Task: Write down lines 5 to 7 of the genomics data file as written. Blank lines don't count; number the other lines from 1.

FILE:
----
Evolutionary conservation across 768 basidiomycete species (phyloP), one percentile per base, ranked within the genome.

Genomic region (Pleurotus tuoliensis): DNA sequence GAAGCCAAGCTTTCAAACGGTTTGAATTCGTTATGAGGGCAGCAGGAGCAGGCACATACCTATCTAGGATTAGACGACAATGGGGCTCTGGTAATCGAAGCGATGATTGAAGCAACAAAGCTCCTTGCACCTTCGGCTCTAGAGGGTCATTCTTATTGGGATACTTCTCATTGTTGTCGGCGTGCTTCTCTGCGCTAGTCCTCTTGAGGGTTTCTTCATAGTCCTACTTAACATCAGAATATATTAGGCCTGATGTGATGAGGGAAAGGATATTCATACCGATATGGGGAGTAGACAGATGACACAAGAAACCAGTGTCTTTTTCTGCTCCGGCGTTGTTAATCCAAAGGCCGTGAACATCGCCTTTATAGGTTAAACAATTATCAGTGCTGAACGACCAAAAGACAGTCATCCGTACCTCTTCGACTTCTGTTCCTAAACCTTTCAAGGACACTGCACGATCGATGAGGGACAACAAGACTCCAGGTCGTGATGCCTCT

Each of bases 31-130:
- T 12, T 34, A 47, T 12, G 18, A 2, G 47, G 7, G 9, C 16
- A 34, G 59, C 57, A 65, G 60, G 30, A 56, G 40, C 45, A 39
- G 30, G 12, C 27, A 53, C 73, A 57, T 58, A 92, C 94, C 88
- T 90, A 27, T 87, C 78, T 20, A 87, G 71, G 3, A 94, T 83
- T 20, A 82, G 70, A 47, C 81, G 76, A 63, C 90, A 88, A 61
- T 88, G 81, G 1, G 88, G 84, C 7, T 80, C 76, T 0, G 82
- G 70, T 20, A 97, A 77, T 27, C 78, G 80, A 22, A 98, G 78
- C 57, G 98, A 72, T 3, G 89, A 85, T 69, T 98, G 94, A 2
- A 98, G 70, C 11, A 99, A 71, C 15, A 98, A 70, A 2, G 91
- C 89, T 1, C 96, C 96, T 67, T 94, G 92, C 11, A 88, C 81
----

- A 34, G 59, C 57, A 65, G 60, G 30, A 56, G 40, C 45, A 39
- G 30, G 12, C 27, A 53, C 73, A 57, T 58, A 92, C 94, C 88
- T 90, A 27, T 87, C 78, T 20, A 87, G 71, G 3, A 94, T 83